Landmark status for Carrollton Courthouse may be decided next month

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Sandra Stokes of the Louisiana Landmarks Society speaks in front of the Carrollton Courthouse in June 2015. (Robert Morris,

A long-awaited decision on historic landmark status for the Carrollton Courthouse may be decided by city officials next month, now that the sale of the building from the Orleans Parish School Board was finally completed in the spring.

A group of investors representing Colonial Oaks Senior Living in Houston, Texas, placed the winning $4.7 million bid on the building at a School Board surplus property auction in March 2017, but the actual sale transaction took until late March of this year to complete, officials and developers said.

When local preservationists first learned that the building was planned for sale, they requested it be considered for landmark status through the Historic Districts Landmarks Commission. The commission could not consider the request until the sale to private owners was complete, and in the meantime all of Carrollton Avenue has already been placed under the full-control of the district.

With the sale now complete, however, the landmark designation is still pending before the HDLC, and appeared on its agenda Thursday afternoon.

Patrick Schindler of Felicity Property Company, one of the local partners in the redevelopment project, told committee members that the developers do not oppose the landmark status. They requested a one-month deferral, however, because Colonial Oaks CEO Carl Mittendorff and other officials could not be present for the decision, and the HDLC unanimously agreed.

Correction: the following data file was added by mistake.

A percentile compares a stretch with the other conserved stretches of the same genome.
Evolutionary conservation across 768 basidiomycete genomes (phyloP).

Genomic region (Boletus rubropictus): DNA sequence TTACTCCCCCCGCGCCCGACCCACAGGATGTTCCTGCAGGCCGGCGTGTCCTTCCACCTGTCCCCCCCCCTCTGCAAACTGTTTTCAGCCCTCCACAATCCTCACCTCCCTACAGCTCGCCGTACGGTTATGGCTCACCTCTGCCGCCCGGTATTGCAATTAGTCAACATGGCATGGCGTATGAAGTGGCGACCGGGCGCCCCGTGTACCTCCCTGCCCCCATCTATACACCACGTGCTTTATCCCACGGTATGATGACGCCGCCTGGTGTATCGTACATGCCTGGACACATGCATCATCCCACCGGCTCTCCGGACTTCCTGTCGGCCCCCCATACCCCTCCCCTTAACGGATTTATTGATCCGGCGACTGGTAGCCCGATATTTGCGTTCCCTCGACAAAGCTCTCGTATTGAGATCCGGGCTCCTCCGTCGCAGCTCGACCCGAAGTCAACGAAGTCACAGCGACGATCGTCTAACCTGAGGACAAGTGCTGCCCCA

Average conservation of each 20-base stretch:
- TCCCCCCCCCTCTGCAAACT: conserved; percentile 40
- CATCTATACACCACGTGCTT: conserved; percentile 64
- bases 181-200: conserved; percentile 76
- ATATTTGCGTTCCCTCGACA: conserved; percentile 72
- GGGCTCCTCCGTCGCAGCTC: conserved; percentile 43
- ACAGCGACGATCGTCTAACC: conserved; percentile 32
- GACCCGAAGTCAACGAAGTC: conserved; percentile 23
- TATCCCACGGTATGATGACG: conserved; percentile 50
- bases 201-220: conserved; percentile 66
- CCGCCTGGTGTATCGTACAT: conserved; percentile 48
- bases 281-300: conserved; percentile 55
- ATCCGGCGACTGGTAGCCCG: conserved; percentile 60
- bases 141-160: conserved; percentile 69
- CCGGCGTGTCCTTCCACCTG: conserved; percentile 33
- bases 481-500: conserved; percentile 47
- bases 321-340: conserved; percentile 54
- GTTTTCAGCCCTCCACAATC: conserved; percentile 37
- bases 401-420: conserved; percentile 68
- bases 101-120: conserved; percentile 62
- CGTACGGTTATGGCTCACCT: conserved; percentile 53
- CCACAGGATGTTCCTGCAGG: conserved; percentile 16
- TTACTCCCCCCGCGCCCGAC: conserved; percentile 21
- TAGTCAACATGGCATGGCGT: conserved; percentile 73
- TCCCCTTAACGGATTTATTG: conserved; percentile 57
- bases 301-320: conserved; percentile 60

“We asked for the extension so they could be here for nomination and get caught up to speed on that,” Schindler said after the meeting.

Full jurisdiction gives the HDLC control over not only any proposed demolition at the building, but also any changes that are visible from Carrollton Avenue — essentially, the entire exterior of the structure. Schindler said that the development team does not see the additional landmark designation as any more onerous, and that his team does not plan any changes that would likely run afoul of preservationists.

“It’s such a treasure,” Schindler said.

Gordon McLeod, chief of staff for District City Councilman Joe Giarrusso, agreed that the distinction between landmark status and HDLC control is “not a whole lot.” The importance of the courthouse, however, suggests that the landmark designation is still warranted, he said.

“I think anyone could pretty much agree that the Carrollton Courthouse is worthy of landmark status,” McLeod said, noting that the developers’ plans will have to pass muster with state preservation standards in order to qualify for tax credits. “They’re not opposed to the landmark designation, because they agree the building should have that status. They’re aiming to do this right anyway.”

Sandra Stokes of the Louisiana Landmarks Society said preservationists believe that the additional landmark designation is deserved by the building.

“We’re really happy to have another landmarked building in New Orleans,” Stokes said. “We’re hoping it includes not just the building, but the site as well.”

Stokes said she hopes the designation will not be delayed beyond the next HDLC meeting, and said the Louisiana Landmarks Society would be happy to work with the developers to maintain the historic integrity of the building.

“We’re thrilled that we’ve gotten to the point of landmark status on this building,” Stokes said. “We’re sorry that it got deferred this week, but we look forward to it coming to fruition very soon.”

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